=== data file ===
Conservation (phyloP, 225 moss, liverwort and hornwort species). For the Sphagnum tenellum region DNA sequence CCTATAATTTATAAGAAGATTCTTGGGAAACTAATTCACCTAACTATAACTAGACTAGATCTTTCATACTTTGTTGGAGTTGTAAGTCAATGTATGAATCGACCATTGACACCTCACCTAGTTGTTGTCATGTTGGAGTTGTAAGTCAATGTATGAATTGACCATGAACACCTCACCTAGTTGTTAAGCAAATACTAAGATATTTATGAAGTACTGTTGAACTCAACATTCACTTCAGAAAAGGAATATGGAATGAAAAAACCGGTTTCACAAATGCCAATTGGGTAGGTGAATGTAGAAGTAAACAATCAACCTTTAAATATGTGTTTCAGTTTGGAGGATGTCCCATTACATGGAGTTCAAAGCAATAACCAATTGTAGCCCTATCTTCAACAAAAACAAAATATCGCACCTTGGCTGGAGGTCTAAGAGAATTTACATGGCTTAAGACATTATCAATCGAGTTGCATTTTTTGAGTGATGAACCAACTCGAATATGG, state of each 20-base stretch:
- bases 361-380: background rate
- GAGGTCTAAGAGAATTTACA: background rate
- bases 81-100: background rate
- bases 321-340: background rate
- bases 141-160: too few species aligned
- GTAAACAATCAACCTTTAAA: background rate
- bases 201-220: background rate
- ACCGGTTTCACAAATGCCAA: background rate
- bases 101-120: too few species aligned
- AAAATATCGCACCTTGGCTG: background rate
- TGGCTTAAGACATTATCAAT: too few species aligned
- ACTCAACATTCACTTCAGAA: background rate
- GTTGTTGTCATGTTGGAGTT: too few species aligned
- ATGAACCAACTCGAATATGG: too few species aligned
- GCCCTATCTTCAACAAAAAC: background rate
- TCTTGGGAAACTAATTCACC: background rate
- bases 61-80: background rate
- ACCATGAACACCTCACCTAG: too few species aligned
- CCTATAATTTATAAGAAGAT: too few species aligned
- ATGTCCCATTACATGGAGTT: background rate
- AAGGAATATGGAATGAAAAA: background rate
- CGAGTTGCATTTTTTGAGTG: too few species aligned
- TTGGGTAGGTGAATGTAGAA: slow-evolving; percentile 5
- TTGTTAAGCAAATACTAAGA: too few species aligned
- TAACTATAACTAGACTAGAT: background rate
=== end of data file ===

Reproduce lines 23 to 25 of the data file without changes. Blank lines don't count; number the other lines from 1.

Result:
- CGAGTTGCATTTTTTGAGTG: too few species aligned
- TTGGGTAGGTGAATGTAGAA: slow-evolving; percentile 5
- TTGTTAAGCAAATACTAAGA: too few species aligned